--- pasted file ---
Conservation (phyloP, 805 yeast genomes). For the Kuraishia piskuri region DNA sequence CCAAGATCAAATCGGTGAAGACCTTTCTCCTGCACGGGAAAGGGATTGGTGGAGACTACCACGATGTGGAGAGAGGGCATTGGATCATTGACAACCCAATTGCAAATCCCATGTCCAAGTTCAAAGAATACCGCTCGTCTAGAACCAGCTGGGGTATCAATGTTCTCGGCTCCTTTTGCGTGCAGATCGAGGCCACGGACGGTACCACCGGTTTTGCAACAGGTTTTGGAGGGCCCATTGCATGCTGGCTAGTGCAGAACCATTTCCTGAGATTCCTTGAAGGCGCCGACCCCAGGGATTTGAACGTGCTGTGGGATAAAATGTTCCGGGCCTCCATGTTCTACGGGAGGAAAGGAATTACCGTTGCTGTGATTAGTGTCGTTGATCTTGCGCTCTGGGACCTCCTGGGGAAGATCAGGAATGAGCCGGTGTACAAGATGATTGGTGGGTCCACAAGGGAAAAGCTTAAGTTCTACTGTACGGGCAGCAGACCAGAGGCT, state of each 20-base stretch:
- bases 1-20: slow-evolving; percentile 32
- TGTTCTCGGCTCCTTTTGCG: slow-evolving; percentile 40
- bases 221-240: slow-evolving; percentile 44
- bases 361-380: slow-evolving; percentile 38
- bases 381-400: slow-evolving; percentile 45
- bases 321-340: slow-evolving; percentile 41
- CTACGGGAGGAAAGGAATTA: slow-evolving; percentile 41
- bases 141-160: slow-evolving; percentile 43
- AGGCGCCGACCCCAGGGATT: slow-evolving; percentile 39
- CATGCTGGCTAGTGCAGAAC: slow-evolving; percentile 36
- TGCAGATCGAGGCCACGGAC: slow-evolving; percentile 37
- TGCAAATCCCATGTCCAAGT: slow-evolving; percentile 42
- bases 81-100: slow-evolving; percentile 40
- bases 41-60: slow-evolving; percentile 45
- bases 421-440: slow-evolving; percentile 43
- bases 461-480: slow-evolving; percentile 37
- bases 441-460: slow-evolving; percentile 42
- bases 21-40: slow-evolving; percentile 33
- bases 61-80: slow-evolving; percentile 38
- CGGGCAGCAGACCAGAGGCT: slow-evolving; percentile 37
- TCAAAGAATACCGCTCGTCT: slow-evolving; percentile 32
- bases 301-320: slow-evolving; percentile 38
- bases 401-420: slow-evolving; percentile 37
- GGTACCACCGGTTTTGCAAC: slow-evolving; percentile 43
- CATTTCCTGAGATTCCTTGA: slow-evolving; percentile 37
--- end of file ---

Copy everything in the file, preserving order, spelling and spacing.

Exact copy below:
Conservation (phyloP, 805 yeast genomes). For the Kuraishia piskuri region DNA sequence CCAAGATCAAATCGGTGAAGACCTTTCTCCTGCACGGGAAAGGGATTGGTGGAGACTACCACGATGTGGAGAGAGGGCATTGGATCATTGACAACCCAATTGCAAATCCCATGTCCAAGTTCAAAGAATACCGCTCGTCTAGAACCAGCTGGGGTATCAATGTTCTCGGCTCCTTTTGCGTGCAGATCGAGGCCACGGACGGTACCACCGGTTTTGCAACAGGTTTTGGAGGGCCCATTGCATGCTGGCTAGTGCAGAACCATTTCCTGAGATTCCTTGAAGGCGCCGACCCCAGGGATTTGAACGTGCTGTGGGATAAAATGTTCCGGGCCTCCATGTTCTACGGGAGGAAAGGAATTACCGTTGCTGTGATTAGTGTCGTTGATCTTGCGCTCTGGGACCTCCTGGGGAAGATCAGGAATGAGCCGGTGTACAAGATGATTGGTGGGTCCACAAGGGAAAAGCTTAAGTTCTACTGTACGGGCAGCAGACCAGAGGCT, state of each 20-base stretch:
- bases 1-20: slow-evolving; percentile 32
- TGTTCTCGGCTCCTTTTGCG: slow-evolving; percentile 40
- bases 221-240: slow-evolving; percentile 44
- bases 361-380: slow-evolving; percentile 38
- bases 381-400: slow-evolving; percentile 45
- bases 321-340: slow-evolving; percentile 41
- CTACGGGAGGAAAGGAATTA: slow-evolving; percentile 41
- bases 141-160: slow-evolving; percentile 43
- AGGCGCCGACCCCAGGGATT: slow-evolving; percentile 39
- CATGCTGGCTAGTGCAGAAC: slow-evolving; percentile 36
- TGCAGATCGAGGCCACGGAC: slow-evolving; percentile 37
- TGCAAATCCCATGTCCAAGT: slow-evolving; percentile 42
- bases 81-100: slow-evolving; percentile 40
- bases 41-60: slow-evolving; percentile 45
- bases 421-440: slow-evolving; percentile 43
- bases 461-480: slow-evolving; percentile 37
- bases 441-460: slow-evolving; percentile 42
- bases 21-40: slow-evolving; percentile 33
- bases 61-80: slow-evolving; percentile 38
- CGGGCAGCAGACCAGAGGCT: slow-evolving; percentile 37
- TCAAAGAATACCGCTCGTCT: slow-evolving; percentile 32
- bases 301-320: slow-evolving; percentile 38
- bases 401-420: slow-evolving; percentile 37
- GGTACCACCGGTTTTGCAAC: slow-evolving; percentile 43
- CATTTCCTGAGATTCCTTGA: slow-evolving; percentile 37